5 July 2010. Day 2 in Likir
Yesterday was a blur. After two hours drive, and another two spent leisurely walking around Likir, I arrived at my home stay, where Ama-le invited me in for lunch. I was famished, as it was near two and I had only eaten handfuls of nuts and dried apricots all day. I sat on a wooden platform just barely higher than the dirt floor, and Amale brought me a plate of eggs and khambir, the local bread. I hadn’t eaten eggs in fifteen months, but I wouldn’t—couldn’t—tell her that, and proceeded to eat, while she had kholak—barley flower and butter tea.
The house is still under construction. During the day, Indian boys mix mud to line the inside walls, so the house is covered in dirt. The hallways and rooms hold small dirt piles, and in the meantime everyone lives around them. When the boys leave, the house is dusted and cleaned back near its normal state.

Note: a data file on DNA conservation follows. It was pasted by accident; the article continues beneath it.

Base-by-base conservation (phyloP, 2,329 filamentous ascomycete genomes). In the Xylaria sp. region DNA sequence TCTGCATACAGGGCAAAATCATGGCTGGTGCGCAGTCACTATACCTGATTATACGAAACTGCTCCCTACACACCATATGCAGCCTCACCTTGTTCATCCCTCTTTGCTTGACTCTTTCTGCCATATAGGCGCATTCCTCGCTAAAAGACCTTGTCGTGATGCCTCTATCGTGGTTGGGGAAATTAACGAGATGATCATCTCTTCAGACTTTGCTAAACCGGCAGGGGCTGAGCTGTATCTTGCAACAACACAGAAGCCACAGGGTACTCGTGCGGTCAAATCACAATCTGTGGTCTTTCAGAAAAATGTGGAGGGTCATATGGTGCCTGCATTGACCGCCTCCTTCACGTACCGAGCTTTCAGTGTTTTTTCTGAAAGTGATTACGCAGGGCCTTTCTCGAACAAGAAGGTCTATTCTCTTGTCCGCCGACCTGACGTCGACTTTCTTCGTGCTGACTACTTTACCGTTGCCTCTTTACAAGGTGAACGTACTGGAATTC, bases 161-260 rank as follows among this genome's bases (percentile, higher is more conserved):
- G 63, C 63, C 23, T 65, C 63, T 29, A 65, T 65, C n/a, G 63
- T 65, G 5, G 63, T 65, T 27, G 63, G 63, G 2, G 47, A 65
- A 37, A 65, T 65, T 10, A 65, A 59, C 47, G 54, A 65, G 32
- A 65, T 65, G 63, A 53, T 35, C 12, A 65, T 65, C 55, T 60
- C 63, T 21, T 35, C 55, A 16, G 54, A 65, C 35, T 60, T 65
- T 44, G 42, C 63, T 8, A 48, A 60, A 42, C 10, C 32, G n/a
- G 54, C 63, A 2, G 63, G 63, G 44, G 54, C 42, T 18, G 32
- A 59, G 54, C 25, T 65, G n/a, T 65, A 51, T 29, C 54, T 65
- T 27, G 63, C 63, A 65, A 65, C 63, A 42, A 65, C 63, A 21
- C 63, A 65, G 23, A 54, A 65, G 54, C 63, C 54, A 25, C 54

Ama-le says “skyot-le” and I follow her outside near the fields, where we sit down and begin collecting rocks into a bag, the reason for which I’m not sure, but I enjoy it. It brings me back to my favorite pastime—rock and seashell hunting on the beach.
When I finally admit that I need water, we go back inside. We clean the shrine room, taking everything out onto the balcony and dusting. I dust the thangka paintings and photographs of lamas with the utmost care, afraid of ruining a precious family heirloom. When Abi-le appeared, I tagged along with her to clean and shine the butter lamp holders by the stream in the cold glacier water.
When I met my Ama-le and introduced myself, what followed was a butchering of my name unlike any other. “nyerangi minga Angmo in-le,” Ama-le said, or, “your name is Angmo.” It took me a few seconds to figure out that I’m Angmo, as it does each time anyone says “Angmo-le”.
I climbed up the hill behind the house for a birds-eye view of upper Likir. How do I describe such an incredible place without the usage of a cliché? It is everything I ever dreamt about, read about, heard about. I almost cannot believe what I see—stunning snow-capped peaks everywhere I look above, and green everywhere below.